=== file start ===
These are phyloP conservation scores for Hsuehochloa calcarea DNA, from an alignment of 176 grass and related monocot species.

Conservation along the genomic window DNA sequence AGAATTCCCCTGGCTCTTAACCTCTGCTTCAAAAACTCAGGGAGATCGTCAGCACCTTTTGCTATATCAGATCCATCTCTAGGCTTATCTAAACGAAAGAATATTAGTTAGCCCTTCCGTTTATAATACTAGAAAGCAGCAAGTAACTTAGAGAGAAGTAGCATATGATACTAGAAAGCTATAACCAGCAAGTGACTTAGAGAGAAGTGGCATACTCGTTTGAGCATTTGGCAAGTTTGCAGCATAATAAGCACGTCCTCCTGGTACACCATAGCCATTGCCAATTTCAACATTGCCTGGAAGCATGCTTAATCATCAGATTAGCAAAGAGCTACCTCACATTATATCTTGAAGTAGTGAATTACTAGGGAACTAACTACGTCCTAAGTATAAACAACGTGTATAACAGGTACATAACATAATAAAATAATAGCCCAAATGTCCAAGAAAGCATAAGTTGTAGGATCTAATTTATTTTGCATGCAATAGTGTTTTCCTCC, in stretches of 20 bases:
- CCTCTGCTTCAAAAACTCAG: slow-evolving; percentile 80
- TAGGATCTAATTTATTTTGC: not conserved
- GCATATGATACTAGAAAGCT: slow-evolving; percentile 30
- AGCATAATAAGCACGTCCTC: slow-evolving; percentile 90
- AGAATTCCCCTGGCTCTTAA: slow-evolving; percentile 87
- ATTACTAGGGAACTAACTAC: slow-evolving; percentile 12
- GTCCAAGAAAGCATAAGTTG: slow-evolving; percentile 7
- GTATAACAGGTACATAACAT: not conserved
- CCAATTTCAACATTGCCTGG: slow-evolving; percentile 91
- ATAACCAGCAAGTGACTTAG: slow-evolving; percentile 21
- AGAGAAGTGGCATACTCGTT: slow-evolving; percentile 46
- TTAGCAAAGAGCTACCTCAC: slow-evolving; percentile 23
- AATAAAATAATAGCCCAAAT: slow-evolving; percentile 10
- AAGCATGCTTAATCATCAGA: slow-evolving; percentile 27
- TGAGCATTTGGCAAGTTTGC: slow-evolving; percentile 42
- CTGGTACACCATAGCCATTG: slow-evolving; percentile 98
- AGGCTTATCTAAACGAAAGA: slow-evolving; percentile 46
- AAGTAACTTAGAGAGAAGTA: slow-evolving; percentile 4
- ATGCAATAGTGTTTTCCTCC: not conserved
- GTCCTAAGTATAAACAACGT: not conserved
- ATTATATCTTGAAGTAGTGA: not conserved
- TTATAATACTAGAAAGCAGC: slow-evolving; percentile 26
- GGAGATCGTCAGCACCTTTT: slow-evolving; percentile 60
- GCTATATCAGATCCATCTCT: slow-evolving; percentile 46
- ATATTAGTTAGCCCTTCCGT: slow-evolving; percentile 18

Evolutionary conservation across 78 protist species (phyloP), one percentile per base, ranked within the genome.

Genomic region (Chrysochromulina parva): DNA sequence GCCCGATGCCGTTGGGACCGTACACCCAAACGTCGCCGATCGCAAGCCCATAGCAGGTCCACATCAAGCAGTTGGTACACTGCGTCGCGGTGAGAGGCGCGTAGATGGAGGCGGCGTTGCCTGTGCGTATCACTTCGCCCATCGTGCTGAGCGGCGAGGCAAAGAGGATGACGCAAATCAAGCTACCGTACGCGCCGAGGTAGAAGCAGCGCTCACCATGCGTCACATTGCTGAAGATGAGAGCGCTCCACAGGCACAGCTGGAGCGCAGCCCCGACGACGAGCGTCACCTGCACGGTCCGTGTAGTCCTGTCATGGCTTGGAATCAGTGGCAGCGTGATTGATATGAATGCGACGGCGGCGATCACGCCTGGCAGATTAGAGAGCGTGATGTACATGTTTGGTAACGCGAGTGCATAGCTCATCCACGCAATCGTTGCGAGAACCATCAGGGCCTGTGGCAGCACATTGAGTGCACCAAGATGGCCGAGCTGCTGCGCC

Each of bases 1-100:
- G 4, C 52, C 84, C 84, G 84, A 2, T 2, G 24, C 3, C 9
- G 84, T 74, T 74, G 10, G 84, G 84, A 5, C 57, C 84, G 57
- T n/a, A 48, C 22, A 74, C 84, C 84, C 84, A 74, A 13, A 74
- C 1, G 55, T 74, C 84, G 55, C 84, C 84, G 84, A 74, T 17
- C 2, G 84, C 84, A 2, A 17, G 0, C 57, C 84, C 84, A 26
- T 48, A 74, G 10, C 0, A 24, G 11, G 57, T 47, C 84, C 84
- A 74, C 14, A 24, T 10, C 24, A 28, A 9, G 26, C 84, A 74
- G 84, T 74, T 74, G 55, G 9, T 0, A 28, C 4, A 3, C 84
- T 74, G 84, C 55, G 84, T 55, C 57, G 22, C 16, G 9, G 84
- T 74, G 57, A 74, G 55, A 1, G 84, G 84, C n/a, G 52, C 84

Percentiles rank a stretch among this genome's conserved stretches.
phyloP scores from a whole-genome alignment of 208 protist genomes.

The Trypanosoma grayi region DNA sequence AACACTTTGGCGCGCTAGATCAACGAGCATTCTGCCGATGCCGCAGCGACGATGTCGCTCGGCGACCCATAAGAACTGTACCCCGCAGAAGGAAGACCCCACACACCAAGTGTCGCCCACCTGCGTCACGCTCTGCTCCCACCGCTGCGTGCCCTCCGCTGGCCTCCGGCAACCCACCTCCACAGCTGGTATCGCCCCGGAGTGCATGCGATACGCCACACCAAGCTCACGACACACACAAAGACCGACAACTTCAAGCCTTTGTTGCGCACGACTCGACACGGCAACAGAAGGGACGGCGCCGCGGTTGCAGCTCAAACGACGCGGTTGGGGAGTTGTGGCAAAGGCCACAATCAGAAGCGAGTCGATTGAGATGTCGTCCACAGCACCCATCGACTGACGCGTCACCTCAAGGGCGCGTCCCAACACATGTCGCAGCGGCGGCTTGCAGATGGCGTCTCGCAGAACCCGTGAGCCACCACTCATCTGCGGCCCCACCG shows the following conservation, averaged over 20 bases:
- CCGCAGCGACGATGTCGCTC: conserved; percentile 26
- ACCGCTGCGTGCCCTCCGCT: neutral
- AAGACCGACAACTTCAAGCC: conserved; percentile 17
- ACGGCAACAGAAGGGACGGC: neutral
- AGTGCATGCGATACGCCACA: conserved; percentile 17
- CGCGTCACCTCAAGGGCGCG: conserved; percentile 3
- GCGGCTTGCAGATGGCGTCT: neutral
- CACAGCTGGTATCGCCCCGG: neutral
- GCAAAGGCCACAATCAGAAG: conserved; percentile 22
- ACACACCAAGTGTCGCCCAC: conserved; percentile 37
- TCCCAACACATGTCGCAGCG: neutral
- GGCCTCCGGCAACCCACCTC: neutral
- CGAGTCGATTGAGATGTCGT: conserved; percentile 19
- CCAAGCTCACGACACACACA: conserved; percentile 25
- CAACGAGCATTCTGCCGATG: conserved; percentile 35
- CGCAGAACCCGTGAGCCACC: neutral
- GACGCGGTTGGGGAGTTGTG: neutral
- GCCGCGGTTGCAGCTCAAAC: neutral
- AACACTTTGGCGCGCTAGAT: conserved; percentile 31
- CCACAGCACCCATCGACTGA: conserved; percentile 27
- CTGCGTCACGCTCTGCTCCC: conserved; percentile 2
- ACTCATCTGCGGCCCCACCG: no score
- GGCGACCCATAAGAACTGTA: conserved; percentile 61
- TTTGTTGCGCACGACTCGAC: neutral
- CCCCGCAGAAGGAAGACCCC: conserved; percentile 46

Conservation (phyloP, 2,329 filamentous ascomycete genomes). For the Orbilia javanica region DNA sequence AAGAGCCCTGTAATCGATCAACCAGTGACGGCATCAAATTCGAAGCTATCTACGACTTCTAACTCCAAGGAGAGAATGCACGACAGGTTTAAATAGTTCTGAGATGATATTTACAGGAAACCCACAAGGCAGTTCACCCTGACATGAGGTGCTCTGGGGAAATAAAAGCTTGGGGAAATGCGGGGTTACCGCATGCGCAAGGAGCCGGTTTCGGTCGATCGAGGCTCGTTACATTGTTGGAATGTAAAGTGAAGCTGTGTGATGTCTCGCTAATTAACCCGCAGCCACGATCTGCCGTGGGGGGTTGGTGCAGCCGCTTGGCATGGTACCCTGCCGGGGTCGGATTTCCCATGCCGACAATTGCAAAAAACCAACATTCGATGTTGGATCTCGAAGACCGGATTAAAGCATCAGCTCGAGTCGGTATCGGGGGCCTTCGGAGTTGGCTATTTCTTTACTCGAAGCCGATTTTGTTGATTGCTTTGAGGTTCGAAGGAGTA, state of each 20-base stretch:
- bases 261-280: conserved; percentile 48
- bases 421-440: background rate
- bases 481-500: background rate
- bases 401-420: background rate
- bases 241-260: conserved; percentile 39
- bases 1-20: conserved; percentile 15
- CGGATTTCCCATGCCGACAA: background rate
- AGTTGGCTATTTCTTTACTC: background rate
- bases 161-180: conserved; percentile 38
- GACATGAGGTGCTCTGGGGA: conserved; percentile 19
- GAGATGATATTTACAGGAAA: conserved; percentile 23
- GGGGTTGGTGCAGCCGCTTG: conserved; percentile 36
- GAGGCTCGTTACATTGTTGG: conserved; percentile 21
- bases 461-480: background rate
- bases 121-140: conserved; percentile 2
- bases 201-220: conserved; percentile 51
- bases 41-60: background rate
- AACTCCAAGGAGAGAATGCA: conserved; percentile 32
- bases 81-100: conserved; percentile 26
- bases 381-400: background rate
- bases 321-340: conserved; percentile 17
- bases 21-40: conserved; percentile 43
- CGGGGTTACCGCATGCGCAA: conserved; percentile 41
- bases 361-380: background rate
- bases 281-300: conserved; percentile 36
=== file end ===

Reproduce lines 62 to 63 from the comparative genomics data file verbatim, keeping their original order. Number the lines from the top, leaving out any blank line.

- AACACTTTGGCGCGCTAGAT: conserved; percentile 31
- CCACAGCACCCATCGACTGA: conserved; percentile 27